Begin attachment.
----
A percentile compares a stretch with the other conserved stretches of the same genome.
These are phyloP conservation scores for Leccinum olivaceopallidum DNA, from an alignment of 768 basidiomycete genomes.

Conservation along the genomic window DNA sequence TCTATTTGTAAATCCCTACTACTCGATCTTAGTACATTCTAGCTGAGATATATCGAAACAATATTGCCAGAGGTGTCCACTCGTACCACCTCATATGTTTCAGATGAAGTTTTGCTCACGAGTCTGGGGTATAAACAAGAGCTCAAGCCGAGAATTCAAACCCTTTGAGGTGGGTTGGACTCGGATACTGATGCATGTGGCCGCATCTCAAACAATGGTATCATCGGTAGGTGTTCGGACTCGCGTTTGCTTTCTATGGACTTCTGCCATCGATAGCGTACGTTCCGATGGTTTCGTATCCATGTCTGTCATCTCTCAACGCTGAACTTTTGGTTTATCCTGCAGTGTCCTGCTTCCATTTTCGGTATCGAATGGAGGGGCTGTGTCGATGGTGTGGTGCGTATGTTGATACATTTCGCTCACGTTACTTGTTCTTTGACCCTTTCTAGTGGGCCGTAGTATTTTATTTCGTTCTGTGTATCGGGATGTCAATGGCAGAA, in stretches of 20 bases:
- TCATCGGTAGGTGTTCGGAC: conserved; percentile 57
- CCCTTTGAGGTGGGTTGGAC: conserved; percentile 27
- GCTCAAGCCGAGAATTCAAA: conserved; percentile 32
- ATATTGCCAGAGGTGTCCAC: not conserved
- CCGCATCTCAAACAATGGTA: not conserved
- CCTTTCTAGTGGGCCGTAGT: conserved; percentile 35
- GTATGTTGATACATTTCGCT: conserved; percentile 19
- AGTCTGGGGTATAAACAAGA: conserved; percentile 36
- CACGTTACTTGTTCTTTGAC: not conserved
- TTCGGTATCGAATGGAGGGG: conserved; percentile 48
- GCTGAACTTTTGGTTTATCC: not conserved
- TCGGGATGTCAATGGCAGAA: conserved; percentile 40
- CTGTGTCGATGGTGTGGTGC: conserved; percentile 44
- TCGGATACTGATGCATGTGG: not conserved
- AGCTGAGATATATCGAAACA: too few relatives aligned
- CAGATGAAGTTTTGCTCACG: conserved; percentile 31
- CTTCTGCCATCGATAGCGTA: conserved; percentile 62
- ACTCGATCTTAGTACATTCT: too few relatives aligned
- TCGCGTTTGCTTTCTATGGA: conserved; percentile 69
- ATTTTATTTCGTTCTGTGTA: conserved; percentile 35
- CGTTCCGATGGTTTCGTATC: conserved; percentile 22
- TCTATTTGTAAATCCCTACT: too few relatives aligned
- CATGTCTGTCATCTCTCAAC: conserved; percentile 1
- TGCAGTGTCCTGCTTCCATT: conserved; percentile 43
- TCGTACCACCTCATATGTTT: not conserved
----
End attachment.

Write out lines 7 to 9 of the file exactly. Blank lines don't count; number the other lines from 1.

- ATATTGCCAGAGGTGTCCAC: not conserved
- CCGCATCTCAAACAATGGTA: not conserved
- CCTTTCTAGTGGGCCGTAGT: conserved; percentile 35